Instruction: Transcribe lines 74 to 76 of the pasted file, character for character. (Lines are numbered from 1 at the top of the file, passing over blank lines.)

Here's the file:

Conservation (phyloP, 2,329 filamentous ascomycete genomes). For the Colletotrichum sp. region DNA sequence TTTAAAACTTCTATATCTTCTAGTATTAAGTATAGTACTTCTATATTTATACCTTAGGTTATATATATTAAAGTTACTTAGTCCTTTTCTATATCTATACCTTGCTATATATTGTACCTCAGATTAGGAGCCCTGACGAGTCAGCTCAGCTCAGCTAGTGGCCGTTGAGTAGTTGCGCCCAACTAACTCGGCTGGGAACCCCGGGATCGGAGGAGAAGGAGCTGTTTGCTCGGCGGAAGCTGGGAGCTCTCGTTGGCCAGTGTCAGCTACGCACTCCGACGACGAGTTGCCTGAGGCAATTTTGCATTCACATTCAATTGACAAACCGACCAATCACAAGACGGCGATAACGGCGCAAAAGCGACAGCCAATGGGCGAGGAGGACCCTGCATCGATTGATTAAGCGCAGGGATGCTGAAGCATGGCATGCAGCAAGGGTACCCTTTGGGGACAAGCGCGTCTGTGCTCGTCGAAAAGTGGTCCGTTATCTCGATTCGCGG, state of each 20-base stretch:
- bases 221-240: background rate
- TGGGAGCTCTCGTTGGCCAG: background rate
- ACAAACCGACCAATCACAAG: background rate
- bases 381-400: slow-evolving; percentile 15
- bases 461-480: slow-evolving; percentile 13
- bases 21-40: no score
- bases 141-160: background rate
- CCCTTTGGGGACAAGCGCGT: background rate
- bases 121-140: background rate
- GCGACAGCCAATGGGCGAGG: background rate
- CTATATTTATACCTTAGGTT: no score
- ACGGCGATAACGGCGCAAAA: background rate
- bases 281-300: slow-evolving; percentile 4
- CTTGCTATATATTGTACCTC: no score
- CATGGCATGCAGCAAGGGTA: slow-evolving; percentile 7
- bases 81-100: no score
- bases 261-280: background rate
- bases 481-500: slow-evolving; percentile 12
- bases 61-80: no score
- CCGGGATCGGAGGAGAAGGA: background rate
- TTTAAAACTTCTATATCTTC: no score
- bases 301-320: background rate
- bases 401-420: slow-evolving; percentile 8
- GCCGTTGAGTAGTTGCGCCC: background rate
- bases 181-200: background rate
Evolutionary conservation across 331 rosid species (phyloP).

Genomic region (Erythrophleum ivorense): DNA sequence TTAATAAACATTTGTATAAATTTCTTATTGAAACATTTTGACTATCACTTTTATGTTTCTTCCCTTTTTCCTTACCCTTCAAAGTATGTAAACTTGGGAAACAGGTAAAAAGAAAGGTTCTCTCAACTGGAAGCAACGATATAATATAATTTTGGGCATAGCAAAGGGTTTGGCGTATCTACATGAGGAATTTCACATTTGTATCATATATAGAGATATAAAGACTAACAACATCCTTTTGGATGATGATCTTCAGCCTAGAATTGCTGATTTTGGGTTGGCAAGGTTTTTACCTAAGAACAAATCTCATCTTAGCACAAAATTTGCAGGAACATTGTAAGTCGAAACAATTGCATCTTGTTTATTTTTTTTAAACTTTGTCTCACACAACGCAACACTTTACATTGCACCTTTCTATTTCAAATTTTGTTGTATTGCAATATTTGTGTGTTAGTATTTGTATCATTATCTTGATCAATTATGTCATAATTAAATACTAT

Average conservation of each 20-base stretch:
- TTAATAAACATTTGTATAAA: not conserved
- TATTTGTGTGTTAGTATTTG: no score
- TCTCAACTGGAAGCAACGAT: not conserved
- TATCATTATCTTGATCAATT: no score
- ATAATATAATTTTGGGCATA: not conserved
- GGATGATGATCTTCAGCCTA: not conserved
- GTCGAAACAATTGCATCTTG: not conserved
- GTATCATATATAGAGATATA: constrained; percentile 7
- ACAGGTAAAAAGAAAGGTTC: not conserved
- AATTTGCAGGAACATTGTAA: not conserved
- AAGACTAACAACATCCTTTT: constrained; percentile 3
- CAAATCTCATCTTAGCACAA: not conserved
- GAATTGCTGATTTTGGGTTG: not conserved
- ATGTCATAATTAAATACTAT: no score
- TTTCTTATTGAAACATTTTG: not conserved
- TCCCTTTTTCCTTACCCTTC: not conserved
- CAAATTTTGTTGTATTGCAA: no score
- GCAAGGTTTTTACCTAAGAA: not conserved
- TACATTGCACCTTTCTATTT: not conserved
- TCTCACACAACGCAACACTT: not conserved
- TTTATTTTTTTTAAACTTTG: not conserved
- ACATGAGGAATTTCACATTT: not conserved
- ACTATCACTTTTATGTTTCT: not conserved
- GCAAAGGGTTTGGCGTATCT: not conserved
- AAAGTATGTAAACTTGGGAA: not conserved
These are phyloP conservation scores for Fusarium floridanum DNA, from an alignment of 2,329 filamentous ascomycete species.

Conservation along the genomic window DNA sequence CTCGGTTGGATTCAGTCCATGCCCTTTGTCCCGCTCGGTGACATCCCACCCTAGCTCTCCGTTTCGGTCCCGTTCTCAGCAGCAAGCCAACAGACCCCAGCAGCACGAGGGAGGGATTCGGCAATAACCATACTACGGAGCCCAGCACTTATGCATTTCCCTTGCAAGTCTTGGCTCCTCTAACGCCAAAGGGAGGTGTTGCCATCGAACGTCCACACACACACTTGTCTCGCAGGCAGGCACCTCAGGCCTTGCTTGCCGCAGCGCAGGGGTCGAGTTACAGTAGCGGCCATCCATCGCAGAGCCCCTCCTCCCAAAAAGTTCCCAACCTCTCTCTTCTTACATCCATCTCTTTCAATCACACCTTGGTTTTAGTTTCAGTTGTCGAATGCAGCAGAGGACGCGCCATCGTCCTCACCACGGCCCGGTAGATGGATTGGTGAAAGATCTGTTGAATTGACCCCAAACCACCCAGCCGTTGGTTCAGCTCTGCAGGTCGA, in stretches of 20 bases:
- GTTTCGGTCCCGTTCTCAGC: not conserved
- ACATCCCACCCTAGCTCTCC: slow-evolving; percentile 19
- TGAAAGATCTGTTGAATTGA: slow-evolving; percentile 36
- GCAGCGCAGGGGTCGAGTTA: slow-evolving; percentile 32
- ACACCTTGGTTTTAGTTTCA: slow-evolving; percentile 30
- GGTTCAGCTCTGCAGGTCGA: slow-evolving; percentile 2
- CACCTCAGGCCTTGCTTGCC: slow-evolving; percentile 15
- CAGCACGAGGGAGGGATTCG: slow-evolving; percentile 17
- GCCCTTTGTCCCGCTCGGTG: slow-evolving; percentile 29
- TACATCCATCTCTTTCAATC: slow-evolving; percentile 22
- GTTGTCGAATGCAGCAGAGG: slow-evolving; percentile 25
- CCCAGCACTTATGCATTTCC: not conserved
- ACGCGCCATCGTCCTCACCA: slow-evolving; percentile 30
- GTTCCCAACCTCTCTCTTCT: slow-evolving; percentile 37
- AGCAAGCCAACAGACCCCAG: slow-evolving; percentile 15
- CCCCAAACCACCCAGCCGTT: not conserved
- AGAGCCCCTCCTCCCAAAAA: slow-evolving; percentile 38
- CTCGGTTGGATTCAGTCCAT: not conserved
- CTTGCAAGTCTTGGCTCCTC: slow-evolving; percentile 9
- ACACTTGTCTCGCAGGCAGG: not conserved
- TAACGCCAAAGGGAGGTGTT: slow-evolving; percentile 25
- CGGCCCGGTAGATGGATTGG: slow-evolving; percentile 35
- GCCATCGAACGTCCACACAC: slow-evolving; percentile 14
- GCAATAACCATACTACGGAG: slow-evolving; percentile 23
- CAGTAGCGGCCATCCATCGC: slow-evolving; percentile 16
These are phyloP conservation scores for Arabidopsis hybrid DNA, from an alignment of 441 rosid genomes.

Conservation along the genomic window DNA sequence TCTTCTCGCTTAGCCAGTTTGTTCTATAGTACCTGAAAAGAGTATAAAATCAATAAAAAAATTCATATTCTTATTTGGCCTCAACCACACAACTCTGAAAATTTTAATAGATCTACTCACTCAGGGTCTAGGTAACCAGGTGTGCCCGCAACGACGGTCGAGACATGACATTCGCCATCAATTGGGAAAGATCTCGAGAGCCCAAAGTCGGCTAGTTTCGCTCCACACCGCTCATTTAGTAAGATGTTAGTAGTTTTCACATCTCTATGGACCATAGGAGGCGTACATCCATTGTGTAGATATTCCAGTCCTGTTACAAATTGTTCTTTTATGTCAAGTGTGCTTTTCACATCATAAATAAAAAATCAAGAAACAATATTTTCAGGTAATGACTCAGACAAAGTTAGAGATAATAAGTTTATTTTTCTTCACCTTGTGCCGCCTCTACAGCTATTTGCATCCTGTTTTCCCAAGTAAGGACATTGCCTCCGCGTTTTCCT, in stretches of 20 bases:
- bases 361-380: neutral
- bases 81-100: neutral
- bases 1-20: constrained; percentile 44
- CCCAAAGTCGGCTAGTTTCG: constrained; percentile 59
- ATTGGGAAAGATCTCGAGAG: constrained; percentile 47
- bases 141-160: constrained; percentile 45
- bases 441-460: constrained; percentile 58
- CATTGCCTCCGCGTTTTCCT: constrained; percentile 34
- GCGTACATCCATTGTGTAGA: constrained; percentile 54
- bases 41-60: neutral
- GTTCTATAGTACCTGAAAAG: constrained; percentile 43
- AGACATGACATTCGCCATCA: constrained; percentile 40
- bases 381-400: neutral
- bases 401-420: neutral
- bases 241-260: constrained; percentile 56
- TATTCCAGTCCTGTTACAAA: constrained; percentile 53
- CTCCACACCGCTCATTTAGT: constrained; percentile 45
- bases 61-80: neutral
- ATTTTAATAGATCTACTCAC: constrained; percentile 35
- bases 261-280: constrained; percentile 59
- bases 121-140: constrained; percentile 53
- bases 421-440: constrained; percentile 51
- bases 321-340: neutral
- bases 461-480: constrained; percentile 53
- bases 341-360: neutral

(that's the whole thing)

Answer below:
- CTCGGTTGGATTCAGTCCAT: not conserved
- CTTGCAAGTCTTGGCTCCTC: slow-evolving; percentile 9
- ACACTTGTCTCGCAGGCAGG: not conserved